Tag Archives: old house

Do plants move?

This is a follow-up to my post last Wednesday about some spring flowers.  As you can see, more flowers are blooming.

Red Trillium. This lovely wildflower just popped up next to my studio this year. This is the first time in three decades that we have seen this plant here and have no idea how it got there.

Today I had a surprise. As I was doing some mushroom hunting – right next to the house is the best place actually – I discovered this beautiful red trillium.  This is the first time that I’ve ever seen this trillium in this place.  Yes, up in the big woods which is half mile away, but never close to the house.

So my question is this, how did the flower get here?  Were the roots in the ground for decades?  Did some animal move it there?  Sometimes it’s easy to see how plants move from one place to another. (I’ll rant about the Russian Olives that the DNR planted over at the lake which is two miles away and which are now establishing themselves here, but that’s a story for another day.)

From one little patch of flowers, these delicate Virginia Bluebells have now established themselves all over. And I plan to move them into the woods very soon. They die back after blooming to totally disappear until next year.

Here are the Virginia bluebells.  When we moved here, there was only one small patch in front of the house, over fifty yards away. Now they spring up in the most unusual places.  This patch is behind the dog house.  However, they’re so beautiful with their pinky turning to sky blue flowers.  And they totally disappear after blooming until next year.

Columbine is a beautiful, delicate flower which self-propagates through prolific seed production.

These columbine are very prolific.  I planted one plant fifteen years ago.  They have now established in many areas.  Their seed pods practically explode but I really don’t mind these flowers as they are so pretty and delicate.

These beautiful old-stock lilacs were here when we arrived. They were probably shared from someone else’s garden, as we have since shared them with others. That is how old plants moved.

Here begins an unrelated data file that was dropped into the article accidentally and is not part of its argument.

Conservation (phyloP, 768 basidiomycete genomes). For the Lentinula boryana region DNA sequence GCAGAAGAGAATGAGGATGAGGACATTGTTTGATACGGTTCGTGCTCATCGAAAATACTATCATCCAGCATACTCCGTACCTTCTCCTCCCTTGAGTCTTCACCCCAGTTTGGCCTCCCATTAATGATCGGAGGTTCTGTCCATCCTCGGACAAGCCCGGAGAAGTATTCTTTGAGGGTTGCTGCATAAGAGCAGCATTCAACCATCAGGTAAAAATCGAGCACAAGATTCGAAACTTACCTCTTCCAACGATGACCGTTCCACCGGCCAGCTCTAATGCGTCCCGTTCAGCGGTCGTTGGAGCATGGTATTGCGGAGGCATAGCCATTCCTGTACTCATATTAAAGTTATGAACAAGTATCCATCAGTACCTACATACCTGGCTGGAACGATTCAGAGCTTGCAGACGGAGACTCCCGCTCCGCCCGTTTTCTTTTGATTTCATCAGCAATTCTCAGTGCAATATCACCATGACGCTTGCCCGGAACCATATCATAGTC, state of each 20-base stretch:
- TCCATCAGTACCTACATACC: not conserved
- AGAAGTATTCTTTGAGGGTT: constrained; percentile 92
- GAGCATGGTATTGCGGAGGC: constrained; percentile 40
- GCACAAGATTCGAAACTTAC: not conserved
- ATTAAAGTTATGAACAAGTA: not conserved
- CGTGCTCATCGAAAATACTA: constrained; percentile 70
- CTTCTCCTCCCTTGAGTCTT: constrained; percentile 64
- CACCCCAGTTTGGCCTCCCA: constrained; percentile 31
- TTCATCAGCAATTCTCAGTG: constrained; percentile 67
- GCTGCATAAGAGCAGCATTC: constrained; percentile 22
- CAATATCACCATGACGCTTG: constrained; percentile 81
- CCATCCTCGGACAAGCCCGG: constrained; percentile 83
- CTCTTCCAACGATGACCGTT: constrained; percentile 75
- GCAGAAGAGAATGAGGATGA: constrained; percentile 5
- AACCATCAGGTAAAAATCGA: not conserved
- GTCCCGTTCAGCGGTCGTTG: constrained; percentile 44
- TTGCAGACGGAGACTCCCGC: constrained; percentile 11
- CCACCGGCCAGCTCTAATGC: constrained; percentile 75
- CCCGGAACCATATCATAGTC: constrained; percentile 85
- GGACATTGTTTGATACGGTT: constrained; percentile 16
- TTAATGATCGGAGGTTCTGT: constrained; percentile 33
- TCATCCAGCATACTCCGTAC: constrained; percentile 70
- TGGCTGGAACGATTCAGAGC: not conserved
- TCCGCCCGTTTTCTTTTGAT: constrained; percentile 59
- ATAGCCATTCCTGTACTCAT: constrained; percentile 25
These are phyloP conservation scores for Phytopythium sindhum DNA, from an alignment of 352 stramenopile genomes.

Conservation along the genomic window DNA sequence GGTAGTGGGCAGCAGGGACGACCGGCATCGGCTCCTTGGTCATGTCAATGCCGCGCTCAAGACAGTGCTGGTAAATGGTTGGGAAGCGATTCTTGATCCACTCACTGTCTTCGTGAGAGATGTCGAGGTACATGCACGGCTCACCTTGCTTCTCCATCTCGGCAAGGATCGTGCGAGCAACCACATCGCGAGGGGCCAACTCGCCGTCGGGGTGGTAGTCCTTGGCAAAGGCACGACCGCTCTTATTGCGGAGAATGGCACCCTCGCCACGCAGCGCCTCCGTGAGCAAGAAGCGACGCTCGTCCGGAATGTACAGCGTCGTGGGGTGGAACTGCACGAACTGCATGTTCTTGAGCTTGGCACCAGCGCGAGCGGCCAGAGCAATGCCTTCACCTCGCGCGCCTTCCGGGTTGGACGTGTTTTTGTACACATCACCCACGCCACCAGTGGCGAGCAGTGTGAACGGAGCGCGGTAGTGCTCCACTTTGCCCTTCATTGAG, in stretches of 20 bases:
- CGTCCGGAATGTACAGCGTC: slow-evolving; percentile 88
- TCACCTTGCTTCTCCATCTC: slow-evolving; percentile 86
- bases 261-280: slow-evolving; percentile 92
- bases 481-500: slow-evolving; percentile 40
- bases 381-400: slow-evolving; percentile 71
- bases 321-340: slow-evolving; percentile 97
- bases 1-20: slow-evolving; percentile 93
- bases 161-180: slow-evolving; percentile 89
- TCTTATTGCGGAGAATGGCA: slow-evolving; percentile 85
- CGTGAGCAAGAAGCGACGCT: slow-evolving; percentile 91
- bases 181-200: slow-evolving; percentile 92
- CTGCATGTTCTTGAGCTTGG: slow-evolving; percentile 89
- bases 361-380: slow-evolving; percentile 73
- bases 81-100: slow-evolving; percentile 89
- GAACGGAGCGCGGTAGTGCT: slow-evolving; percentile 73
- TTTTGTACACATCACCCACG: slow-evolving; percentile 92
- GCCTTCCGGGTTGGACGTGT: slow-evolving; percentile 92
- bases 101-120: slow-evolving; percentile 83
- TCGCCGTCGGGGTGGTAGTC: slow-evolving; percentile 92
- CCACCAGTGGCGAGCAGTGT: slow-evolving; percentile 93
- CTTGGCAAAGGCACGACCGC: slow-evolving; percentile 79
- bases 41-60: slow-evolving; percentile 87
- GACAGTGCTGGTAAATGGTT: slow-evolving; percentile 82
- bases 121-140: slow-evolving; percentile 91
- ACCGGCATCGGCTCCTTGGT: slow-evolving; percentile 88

Finally, this is a beautiful old lilac.  I have a few bushes around the yard but have often dug up starts to replant elsewhere.  Today, I noticed one that I had my son plant along the road ten years ago is now blooming next to the mailbox. My son has some starts from the same bush at his home.

Not in bloom now is some golden sedum which has popped up in the most unusual places.  Or the jungle of forsythia bushes which are now also planted along the road. They’ll get a hard pruning when they finish blooming.

So, how do plants move?  Well, obviously humans have some influence, and birds dropping seeds.  But otherwise, I’d like to believe that it’s magic, maybe faeries or garden elves who are just having fun with us.  Hey, it could be true.

Spring has finally arrived

I haven’t always had luck with tulips. They’re like candy to the deer. I planted these last fall right next to my studio. Mikey the dog will keep the critters at bay.

Spring has finally arrived in this part of Southern Indiana.  It’s so beautiful that it takes my breath away.  Remember that crayon you used to have in your box called Spring Green?  Well, it’s all over the place now. At this old homestead (over 130 years), there are many established flowers and trees.  Plus we’ve added many more in the three decades that we’ve lived here.

So I thought you’d just enjoy a walk in the country.  Some of these flowers and trees are already on the wain while others have yet to bloom, the redbuds and dogwoods are just coming out now.  Maybe another post about them later.

An in and out day with the scudding clouds chasing the sunshine. I love the spring greens.

Little pansies are so cheerful. These came from an early foray to the local garden center about a week ago. I couldn’t help myself.

A cheerful crab apple next to the garden. This is a start from the original which was a Mother’s Day present to me many years ago.

More tulips basking in the sunshine.

A friendly little toady emerging from the leftover leaves. He looks a little ragged. I expect he’d like a nice breakfast of some juicy bugs.

The east fields, still soggy from the night’s rain. More clouds and sun shadows.

Bluebells and narcissus. These have become naturalized in several spots of the yard and I have more plans to move some starts elsewhere this spring.

I love violets. They come in so many variations but these deep purple ones seem to be dominant.

A visit to the garden in late spring

One of my blog readers recently asked to see more of the garden than just my flower paintings.  So I thought I’d take you on a little tour.

The immediate yard around the house is about two acres and it sits in the middle of the whole property.  Much of that is in woods, fields, streams and some fields.  Very private.  Love it.

The Big Chicken standing in a bed of Lilies of the Valley

As visitors drive up the long lane which turns at the end, they’re greeted with my giant chicken.  His head bobs on a spring in the wind. Children and silly grownups like to beat on it with a stick so it sounds like a metal drum.  It stands in a patch of lilies of the valley which acts as a ground cover of sorts.

The main garden, about 40 x 60.